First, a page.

> directory, named after your application, and puts
    > .ini files and so on in there. This seems to be the way
    > Microsoft has gone (thank goodness) and away from
    > the registry.


    Yes, that is the right place for a Windows application to store its data,
    with one caveat. On a system that uses a "roaming profile" as used in some
    corporate settings, the entire Application Data folder gets copied down from
    a server when the user logs in, and copied back up to the server when the
    user logs out. So, this folder is the right place for small things like
    settings files, but not for large amounts of data that should be kept on the
    local machine.

    There is another folder, the local application data folder, where large
    files should be kept. For example, Outlook and Outlook Express keep their
    databases in the local application data folder. You can get the path to this
    folder with the same code as above by changing CSIDL_APPDATA to
    CSIDL_LOCAL_APPDATA.

    However, Win98/Me/NT4 do not support CSIDL_LOCAL_APPDATA, so you'll need to
    check for an error return and fall back to CSIDL_APPDATA on those system. (I
    don't know how SHGetSpecialFolderLocation indicates an error--the docs don't
    say--maybe it raises an exception or returns an error value?)

    -Mike
    Michael Geary, Apr 28, 2004
    #6
  7. Tim Golden

    JanC Guest

    Peter Hansen <> schreef:

    > Also works on WinXP. (And the last statistic I saw showed Win98
    > users at something like 2% of the Windows-using population,
    > so perhaps we can almost forget about it... ?)


    I guess Win9x users are more like 15-30% of the Windows-using population...

    --
    JanC

    "Be strict when sending and tolerant when receiving."
    RFC 1958 - Architectural Principles of the Internet - section 3.9
    JanC, Apr 30, 2004
    #7
  8. Tim Golden

    Peter Hansen Guest

    JanC wrote:

    > Peter Hansen <> schreef:
    >
    >
    >>Also works on WinXP. (And the last statistic I saw showed Win98
    >>users at something like 2% of the Windows-using population,
    >>so perhaps we can almost forget about it... ?)

    >
    >
    > I guess Win9x users are more like 15-30% of the Windows-using population...


    No doubt the answer is somewhere in between 2% and "15-30%", but
    mine was not a guess, just an actual survey. (No, I don't have
    a reference for it... wasn't important for me to save it at the
    time and I've personally migrated to XP, so now of course the
    rest of the world that hasn't is of less interest to me. ;-)

    -Peter
    Peter Hansen, Apr 30, 2004
    #8
  9. Tim Golden

    Jorge Godoy Guest

    On Sex 30 Abr 2004 08:53, Peter Hansen wrote:

    > No doubt the answer is somewhere in between 2% and "15-30%", but
    > mine was not a guess, just an actual survey. (No, I don't have
    > a reference for it... wasn't important for me to save it at the
    > time and I've personally migrated to XP, so now of course the
    > rest of the world that hasn't is of less interest to me. ;-)


    I hope one day I can think like that... Until there, I have to worry about
    what the clients use :-(


    --
    Godoy. <>
    Jorge Godoy, Apr 30, 2004
    #9
  10. Tim Golden

    Roger Binns Guest

    JanC wrote:
    > I guess Win9x users are more like 15-30% of the Windows-using population...


    Here is some stats from my web server where I host a FAQ for a US based
    cellphone. Obviously mileage may vary by country (and cell phone
    ownership :)

    XP 59.3%
    2000 19.3%
    NT 1.2%
    Me 2.6%
    CE 0.0% (45 hits total!)
    98 6.7%
    95 0.2%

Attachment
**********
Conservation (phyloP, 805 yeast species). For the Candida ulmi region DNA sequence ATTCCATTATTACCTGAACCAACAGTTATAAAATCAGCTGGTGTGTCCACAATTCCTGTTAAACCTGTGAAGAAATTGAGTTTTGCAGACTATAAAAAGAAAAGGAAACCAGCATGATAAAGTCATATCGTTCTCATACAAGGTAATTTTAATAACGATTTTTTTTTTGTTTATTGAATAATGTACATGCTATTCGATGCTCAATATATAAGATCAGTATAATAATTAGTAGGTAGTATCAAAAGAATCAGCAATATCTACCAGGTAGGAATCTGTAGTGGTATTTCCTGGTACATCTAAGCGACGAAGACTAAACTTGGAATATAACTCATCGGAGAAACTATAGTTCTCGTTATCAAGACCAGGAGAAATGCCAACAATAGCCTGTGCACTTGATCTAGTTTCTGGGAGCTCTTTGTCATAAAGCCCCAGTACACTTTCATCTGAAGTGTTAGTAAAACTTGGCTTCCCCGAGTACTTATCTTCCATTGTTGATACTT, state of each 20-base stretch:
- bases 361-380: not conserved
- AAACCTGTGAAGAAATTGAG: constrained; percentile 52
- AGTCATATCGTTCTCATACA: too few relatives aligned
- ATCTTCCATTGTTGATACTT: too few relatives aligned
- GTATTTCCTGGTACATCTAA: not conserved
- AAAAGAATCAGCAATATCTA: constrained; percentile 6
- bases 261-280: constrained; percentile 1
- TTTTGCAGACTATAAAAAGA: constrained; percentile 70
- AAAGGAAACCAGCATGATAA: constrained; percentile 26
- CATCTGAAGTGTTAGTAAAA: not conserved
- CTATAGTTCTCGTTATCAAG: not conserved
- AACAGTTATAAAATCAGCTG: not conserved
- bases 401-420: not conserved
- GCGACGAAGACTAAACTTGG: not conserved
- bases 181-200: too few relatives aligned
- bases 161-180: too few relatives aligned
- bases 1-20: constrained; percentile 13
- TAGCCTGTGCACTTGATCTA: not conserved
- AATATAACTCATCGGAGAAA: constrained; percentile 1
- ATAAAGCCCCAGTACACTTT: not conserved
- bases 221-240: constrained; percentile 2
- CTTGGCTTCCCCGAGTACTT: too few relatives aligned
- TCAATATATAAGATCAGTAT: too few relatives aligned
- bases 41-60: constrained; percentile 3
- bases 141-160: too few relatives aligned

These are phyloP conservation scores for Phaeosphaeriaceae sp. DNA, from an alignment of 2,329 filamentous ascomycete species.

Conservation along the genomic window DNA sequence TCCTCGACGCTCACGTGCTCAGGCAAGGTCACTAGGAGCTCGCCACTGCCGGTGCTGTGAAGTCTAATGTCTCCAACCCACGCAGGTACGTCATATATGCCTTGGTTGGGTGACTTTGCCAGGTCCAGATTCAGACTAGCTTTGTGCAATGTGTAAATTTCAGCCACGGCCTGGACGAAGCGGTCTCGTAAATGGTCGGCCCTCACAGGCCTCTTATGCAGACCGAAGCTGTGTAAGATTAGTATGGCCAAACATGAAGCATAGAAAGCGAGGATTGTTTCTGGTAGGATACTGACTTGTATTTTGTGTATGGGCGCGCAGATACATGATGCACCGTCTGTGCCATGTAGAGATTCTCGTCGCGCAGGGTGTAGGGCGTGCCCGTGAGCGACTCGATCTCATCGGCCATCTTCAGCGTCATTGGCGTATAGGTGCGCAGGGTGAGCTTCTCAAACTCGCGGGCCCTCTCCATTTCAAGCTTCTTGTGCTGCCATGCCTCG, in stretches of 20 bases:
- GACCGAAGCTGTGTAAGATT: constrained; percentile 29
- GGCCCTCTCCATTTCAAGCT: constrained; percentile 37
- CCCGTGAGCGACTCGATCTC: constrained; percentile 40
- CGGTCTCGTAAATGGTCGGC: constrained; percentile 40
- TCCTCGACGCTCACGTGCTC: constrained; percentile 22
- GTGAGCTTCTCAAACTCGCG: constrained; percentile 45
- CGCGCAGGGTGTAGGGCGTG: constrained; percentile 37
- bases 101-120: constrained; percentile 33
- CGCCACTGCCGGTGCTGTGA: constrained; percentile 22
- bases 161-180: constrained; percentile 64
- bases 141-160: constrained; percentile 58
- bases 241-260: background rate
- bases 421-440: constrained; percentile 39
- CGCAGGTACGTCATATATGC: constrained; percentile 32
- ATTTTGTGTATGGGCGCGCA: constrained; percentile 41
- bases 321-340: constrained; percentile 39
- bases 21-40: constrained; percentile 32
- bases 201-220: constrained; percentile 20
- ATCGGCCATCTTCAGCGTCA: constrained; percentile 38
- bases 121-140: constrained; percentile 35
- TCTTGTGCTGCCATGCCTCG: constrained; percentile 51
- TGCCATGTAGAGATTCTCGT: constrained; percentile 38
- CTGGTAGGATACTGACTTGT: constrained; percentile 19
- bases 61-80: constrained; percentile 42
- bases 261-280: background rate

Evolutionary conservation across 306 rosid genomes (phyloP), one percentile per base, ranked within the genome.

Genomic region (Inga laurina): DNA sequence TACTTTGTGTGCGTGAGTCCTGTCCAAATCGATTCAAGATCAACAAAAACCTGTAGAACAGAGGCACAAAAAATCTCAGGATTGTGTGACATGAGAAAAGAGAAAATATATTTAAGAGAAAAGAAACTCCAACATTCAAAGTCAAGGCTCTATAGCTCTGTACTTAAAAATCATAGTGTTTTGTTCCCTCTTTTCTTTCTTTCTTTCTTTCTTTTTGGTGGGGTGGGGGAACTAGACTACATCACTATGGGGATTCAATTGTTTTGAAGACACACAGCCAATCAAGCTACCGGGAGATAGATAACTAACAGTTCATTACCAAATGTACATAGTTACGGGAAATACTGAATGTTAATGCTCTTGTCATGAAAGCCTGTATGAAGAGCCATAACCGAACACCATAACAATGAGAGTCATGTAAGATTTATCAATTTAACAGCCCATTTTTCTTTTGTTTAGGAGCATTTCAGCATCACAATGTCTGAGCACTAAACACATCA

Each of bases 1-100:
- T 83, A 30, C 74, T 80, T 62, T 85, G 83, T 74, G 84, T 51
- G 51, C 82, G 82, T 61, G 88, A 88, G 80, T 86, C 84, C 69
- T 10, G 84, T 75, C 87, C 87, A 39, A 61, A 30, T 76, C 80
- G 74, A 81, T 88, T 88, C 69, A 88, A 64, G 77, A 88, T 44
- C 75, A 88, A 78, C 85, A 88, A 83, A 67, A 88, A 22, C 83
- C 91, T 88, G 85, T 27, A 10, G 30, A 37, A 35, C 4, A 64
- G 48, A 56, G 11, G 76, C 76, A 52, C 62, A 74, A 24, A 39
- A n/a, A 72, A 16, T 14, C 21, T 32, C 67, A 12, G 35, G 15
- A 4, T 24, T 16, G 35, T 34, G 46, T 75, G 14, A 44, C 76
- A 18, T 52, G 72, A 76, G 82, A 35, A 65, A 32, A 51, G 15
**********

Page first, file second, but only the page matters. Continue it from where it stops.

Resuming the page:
2003 0.2%

    The numbers don't add up to 100, as there are hits from Mac (total 3.8%)
    Linux (1.2%) and Unknown (4.8%) plus a random smattering of others
    (eg WebTV and OS/2)

    You can compare with Google where you can see their worldwide figures
    for March: http://www.google.com/press/zeitgeist.html
    They have 22% for Windows 98, which seems to take proportionally
    from the figures in my stats.

    Of course we don't know what percentage of people configure their
    browsers to lie.

    Roger
    Roger Binns, May 2, 2004
    #10
  11. Tim Golden

    JanC Guest

    "Roger Binns" <> schreef:

    > You can compare with Google where you can see their worldwide figures
    > for March: http://www.google.com/press/zeitgeist.html
    > They have 22% for Windows 98, which seems to take proportionally
    > from the figures in my stats.


    At least, they are pretty close to my guess... :)

    > Of course we don't know what percentage of people configure their
    > browsers to lie.


    And:
    - what percentage of people have a PC and no internet access...
    - what percentage have a PC & internet at work but aren't allowed to use it
    for visiting your site (or other non-work-related sites).
    - etc.

    --
    JanC

    "Be strict when sending and tolerant when receiving."
    RFC 1958 - Architectural Principles of the Internet - section 3.9
    JanC, May 3, 2004
    #11
  12. Tim Golden

    Peter Hansen Guest

    JanC wrote:

    > "Roger Binns" <> schreef:
    >>You can compare with Google where you can see their worldwide figures
    >>for March: http://www.google.com/press/zeitgeist.html
    >>They have 22% for Windows 98, which seems to take proportionally
    >>from the figures in my stats.

    >
    > At least, they are pretty close to my guess... :)
    >
    >>Of course we don't know what percentage of people configure their
    >>browsers to lie.

    >
    > And:
    > - what percentage of people have a PC and no internet access...
    > - what percentage have a PC & internet at work but aren't allowed to use it
    > for visiting your site (or other non-work-related sites).
    > - etc.


    And, finally, what percentage of any of these subsets are likely
    customers for Jorge, Yermat, you or me? ;-)

    (It likely includes very few of those with a PC but no internet
    access and, I would propose, it also includes only a small subset
    of those still stuck with Win98.)

    -Peter
    Peter Hansen, May 3, 2004
    #12